In the Congress at last. The immense pavilion and the volunteers in stately array, as also the elders seated on the dais, overwhelmed me. I wondered where I should be in that vast assemblage.
The presidential address was a book by itself. To read it from cover
to cover was out of the question. Only a few passages were therefore
After this came the election of the Subjects Committee. Gokhale took
me to the Committee meetings.
Sir Pherozeshah had of course agreed to admit my resolution, but I
was wondering who would put it before the Subjects Committee, and
when. For there were lengthy speeches to every resolution, all in
English to boot, and every resolution had some well-known leader to
back it. Mine was but a feeble pipe amongst those veteran drums, and
as the night was closing in, my heart beat fast. The resolutions
coming at the fag-end were, so far as I can recollect, rushed
through at lighting speed. Everyone was hurrying to go. It was
eleven o'clock. I had not the courage to speak. I had already met Gokhale,
who had looked at my resolution. So I drew near his chair and
whispered to him: 'Please do something for me.' He said: 'Your
resolution is not out of my mind. You see the way they are rushing
through the resolutions. But I will not allow yours to be passed
'So we have done?' said Sir Pherozeshah Mehta.
'No, no there is still the resolution on South Africa. Mr. Gandhi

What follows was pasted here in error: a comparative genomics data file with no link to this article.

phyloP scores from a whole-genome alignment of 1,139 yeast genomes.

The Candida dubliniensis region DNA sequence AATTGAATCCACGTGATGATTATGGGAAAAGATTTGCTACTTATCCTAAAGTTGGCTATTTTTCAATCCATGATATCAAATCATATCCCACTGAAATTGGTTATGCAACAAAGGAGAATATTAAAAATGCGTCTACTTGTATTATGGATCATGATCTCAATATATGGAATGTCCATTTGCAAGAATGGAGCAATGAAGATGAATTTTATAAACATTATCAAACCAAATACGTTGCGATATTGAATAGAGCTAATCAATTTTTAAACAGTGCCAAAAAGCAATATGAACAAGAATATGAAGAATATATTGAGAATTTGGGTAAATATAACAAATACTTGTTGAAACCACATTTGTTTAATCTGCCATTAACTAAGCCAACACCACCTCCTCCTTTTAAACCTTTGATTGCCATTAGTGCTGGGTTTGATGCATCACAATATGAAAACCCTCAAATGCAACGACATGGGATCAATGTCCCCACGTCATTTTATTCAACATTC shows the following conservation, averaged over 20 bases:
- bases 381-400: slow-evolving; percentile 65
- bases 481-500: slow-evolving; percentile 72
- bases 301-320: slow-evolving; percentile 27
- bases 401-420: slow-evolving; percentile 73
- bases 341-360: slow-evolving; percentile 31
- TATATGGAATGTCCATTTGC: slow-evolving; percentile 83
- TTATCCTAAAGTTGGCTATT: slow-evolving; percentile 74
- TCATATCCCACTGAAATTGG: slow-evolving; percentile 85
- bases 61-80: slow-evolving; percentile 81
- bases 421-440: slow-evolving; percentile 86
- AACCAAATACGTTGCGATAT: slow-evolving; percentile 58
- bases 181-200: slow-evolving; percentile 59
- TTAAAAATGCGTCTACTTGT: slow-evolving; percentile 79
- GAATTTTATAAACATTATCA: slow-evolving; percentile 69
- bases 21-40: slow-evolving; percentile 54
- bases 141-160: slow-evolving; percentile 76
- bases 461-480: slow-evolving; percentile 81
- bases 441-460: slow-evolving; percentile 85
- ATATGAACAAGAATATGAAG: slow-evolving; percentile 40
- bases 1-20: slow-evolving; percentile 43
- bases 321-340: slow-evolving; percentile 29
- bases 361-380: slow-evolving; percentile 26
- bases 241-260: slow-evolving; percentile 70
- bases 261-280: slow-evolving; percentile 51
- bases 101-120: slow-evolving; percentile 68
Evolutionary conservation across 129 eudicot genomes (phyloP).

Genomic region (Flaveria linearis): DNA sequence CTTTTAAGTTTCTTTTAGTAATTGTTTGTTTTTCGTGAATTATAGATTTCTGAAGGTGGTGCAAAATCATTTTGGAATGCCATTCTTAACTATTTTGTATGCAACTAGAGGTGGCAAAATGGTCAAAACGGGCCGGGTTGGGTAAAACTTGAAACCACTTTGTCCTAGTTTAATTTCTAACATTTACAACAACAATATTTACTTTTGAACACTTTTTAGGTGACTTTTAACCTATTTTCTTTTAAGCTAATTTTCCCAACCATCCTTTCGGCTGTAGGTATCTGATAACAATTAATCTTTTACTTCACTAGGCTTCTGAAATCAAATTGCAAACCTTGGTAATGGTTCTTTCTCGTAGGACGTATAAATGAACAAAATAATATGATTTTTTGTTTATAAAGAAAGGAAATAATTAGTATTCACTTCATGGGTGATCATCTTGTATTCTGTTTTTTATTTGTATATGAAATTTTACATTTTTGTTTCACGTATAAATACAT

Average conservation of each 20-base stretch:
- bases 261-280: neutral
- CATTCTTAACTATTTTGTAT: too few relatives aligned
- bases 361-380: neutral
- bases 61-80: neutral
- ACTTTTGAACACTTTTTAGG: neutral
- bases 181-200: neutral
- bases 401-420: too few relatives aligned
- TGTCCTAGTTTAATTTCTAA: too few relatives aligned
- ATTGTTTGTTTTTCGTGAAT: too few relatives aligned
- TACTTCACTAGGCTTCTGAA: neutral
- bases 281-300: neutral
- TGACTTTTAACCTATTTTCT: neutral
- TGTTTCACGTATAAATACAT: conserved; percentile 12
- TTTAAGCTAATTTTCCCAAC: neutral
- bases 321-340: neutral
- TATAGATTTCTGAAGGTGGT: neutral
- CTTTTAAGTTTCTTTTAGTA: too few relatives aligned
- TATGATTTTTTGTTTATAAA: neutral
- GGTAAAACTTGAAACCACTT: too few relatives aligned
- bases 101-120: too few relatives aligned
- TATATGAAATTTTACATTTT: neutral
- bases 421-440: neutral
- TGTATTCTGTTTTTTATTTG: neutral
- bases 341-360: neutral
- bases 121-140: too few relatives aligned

has been waiting long,' cried out Gokhale.
'Have you seen the resolution?' asked Sir Pherozeshah.
'Do you like it?'
'It is quite good.'
'Well then, let us have it, Gandhi.'
I read it trembling.
Gokhale supported it.
'Unanimously passed,' cried out everyone.
'You will have five minutes to speak on it, Gandhi,' said Mr. Wacha.
The procedure was far from pleasing to me. No one had troubled to
understand the resolution, everyone was in a hurry to go and,
because Gokhale had seen the resolution, it was not thought
necessary for the rest to see it or understand it!
The morning found me worrying about my speech. What was I to say in
five minutes? I had prepared myself fairly well, but the words would
not come to me. I had decided not to read my speech but to speak ex tempore.
But the faculty for speaking that I had acquired in South Africa
seemed to have left me for the moment.
As soon as it was time for my resolution, Mr. Wacha called out my
name. I stood up. My head was reeling. I read the resolution
somehow. Someone had printed and distributed amongst the delegates
copies of a poem he had written in praise of foreign emigration. I
read the poem and referred to the grievances of the settlers in
South Africa. Just at this moment Mr. Wacha rang the bell. I was
sure I had not yet spoken for five minutes. I did not know that the
bell was rung in order to warn me to finish in two minutes more. I
had heard others speak for half an hour or three quarters of an
hour, and yet no bell was rung for them. I felt hurt and sat down as
soon as the bell was rung. But my childlike intellect thought then
that the poem contained an answer to Sir Pherozeshah.1 There was no
question about the passing of the resolution. In those days there
was hardly any difference between visitors and delegates. Everyone
raised his hand and all resolutions passed unanimously. My
resolution also fared in this wise and so lost all its importance
for me. And yet the very fact that it was passed by the Congress was
enough to delight my heart. The knowledge that the imprimatur
of the Congress meant that of the whole country was enough to